Monday, February 13, 2012

Valentine's Day Short Story

What's longer than a blog post but much, much shorter than a novel? (only 1,500 words)

My Valentine's retelling of A Christmas Carol.

I'm reposting it from last year. Think I'll make it a V-day tradition.

Happy Hearts Day!!!

A Cupid’s Carol

I held the phone against my ear with my shoulder so I could talk and type at the same time.

“Bethany. Are you still there?”

“Yeah, Todd.” My neck killed me already. How did we get by before headsets? I’d thrown mine against the wall earlier that week, so I only had myself to blame.

“It’s Valentines, Bethy. Remember, our annual meeting of Singles United Against Valentines.”

“I know. SUAV, right?”

“I made plans,” Todd said.

I looked over the last line of gibberish then pounded the backspace key. “I can’t tonight, Todd. I’m on major deadline.” I typed again. “This weekend? I could use a Twinkie, Bacardi and action-movie vedge-fest.”

“Come over late tonight?”

I tried to read the next line of gibberish. “I can’t.”

“Well. Then I can’t either.”

I sat up at the coldness in his tone. “Can’t what?”

“Wait for you.” Then he hung up.

My best friend had hung up on me. Could this week get any worse?

“Miss Lathrop?” My assistant’s voice shot out of the intercom. “Could I go home now?”

I hit the speaker button. “Home? You can’t go home. I need you tonight.”

“But Miss Lathrop. It’s Valentine’s Day. My husband—”

“I don’t care if it’s the Second Coming. The Lansing proposal due tomorrow at three.”

“But Miss Lathrop. I’ve been here since eight.”

I thought of the long-stem roses delivered to her desk and imagined smashing all the petals with my bare hands. Not that I had anything against her husband or the flowers, just the holiday. I breathed in deep, calling up my calm manager voice. “Claire. You’re the one who wanted to go on salary with the hope of a promotion.”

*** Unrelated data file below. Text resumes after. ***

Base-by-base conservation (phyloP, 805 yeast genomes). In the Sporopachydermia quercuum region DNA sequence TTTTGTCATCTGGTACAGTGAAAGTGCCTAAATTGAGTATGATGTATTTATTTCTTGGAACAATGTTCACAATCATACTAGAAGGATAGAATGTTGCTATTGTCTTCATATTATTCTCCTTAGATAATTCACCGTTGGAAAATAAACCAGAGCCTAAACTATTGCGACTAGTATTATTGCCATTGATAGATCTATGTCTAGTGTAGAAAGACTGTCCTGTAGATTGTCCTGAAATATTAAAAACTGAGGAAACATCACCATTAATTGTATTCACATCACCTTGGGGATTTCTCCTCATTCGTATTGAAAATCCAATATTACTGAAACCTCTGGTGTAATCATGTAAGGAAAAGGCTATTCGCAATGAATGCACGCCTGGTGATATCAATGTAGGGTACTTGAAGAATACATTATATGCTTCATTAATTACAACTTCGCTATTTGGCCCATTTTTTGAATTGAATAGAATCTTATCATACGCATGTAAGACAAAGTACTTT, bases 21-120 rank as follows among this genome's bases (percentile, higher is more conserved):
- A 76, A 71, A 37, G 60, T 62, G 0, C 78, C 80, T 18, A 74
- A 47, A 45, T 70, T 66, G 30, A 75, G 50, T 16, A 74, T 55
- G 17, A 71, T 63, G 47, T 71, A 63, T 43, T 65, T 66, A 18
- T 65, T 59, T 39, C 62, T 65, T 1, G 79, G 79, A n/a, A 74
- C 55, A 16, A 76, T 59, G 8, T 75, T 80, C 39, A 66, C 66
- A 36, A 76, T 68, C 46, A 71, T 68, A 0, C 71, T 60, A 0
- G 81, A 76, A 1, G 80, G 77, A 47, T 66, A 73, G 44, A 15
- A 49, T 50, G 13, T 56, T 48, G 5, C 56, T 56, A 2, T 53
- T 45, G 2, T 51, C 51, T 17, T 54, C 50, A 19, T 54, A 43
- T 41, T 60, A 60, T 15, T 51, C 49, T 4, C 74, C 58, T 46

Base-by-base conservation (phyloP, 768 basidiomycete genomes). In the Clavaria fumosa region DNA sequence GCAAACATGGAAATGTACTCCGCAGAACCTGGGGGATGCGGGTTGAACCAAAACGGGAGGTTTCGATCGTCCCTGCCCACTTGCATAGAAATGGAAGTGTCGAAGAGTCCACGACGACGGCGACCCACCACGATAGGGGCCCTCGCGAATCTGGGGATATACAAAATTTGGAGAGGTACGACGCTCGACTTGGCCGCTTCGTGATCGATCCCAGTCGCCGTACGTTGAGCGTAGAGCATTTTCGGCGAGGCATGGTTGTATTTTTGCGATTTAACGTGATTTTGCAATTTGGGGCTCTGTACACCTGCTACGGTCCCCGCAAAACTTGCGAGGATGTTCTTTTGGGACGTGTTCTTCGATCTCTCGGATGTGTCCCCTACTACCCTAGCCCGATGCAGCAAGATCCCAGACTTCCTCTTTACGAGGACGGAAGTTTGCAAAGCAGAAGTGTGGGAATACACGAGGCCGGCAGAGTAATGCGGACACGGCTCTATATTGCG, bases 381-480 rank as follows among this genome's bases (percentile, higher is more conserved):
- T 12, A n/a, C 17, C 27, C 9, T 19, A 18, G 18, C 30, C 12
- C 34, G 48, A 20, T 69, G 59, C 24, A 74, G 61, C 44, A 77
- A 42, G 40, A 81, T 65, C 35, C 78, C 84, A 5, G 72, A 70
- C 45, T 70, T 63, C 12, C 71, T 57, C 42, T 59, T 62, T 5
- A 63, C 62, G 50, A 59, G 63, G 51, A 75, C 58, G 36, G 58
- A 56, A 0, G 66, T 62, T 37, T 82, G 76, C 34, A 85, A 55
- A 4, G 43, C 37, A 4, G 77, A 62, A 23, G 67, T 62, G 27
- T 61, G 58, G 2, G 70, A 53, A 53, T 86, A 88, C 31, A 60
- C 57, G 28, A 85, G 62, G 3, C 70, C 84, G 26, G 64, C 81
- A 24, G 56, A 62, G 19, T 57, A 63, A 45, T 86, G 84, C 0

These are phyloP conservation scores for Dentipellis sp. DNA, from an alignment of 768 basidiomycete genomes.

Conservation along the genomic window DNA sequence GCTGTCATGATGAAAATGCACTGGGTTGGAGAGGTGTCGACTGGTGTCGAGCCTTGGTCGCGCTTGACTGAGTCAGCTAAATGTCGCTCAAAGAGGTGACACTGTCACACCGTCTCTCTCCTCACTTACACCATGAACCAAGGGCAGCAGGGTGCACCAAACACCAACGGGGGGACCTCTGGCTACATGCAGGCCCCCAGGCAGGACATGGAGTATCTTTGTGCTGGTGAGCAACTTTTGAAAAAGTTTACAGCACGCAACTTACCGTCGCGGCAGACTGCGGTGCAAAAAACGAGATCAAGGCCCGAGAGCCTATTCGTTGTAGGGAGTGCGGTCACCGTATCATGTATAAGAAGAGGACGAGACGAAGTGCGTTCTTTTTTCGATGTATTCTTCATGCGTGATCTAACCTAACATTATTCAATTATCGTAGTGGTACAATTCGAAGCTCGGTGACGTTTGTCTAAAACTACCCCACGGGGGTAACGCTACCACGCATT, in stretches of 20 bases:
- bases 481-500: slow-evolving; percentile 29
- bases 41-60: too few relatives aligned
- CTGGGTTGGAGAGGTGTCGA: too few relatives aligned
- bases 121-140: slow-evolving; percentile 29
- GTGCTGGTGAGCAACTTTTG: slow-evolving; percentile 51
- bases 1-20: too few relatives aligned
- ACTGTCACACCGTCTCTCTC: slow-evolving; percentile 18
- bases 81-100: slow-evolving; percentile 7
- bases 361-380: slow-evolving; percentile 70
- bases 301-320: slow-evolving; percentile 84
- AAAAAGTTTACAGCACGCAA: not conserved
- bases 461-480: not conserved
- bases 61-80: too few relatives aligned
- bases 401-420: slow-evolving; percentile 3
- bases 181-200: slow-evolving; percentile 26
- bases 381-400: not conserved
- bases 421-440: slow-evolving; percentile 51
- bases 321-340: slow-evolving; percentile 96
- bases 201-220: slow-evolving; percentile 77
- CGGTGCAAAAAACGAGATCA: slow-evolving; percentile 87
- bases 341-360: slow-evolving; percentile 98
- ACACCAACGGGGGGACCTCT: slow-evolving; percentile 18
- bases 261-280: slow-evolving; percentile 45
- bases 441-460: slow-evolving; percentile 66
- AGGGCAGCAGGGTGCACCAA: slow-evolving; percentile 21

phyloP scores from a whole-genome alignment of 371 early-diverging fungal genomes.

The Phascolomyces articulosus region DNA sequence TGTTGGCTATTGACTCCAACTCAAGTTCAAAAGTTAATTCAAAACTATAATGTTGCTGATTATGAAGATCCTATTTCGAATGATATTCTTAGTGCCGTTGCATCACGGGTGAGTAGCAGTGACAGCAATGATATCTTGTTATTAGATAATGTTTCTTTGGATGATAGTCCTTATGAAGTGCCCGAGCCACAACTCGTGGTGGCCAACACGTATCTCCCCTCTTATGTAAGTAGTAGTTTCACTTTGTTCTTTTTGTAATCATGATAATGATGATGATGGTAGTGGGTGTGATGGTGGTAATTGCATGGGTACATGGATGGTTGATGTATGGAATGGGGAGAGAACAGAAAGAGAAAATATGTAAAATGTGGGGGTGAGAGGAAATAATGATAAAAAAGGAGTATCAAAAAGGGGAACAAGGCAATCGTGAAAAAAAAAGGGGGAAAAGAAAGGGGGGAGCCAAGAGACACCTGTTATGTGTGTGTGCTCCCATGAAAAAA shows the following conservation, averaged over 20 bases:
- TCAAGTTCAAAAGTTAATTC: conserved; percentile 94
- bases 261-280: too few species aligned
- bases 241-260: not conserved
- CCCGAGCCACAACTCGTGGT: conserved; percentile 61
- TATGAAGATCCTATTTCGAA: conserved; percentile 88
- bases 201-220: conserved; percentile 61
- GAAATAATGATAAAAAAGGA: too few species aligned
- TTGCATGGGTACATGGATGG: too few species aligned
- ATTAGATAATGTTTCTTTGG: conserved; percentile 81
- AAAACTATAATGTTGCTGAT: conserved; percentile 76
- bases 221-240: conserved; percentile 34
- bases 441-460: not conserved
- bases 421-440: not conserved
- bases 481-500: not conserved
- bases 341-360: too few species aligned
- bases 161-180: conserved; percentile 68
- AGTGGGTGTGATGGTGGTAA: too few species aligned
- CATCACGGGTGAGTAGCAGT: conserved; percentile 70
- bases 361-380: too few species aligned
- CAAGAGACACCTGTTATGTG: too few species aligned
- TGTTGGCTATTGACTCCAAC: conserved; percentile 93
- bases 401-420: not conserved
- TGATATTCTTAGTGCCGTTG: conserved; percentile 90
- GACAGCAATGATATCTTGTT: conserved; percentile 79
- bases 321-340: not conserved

“I know, but—”

“Well, salary means we work according to deadlines. Not clocks. Or holidays.”

My office door opened, and a man with a body almost as round as his head walked in. No. He sort of floated in a way that seemed detached from the stark surroundings—like a mediocre CGI effect. Odd.

“Claire. Who is this—” Crackling came through. I let go and pressed the speaker button again. Only crackling.

“Can I help you?” I sat but didn’t lean back. I needed to appear professional. The man wore a suit. He could be some big wig I’d never met.

“I’m Que Pidello.” He reached a rounded hand over the desk, and I shook it. Pleasant warmth spread though me. I relaxed into my seat after he let go. As if on command.

Que angled a chair to face me. He sat with surprising ease for his short stature and large girth.

He’s mirroring me, I thought, sitting forward to break the spell. You couldn’t con a PR person. “Can I help you?”

“Beth.” He met my eyes. “Bethy.”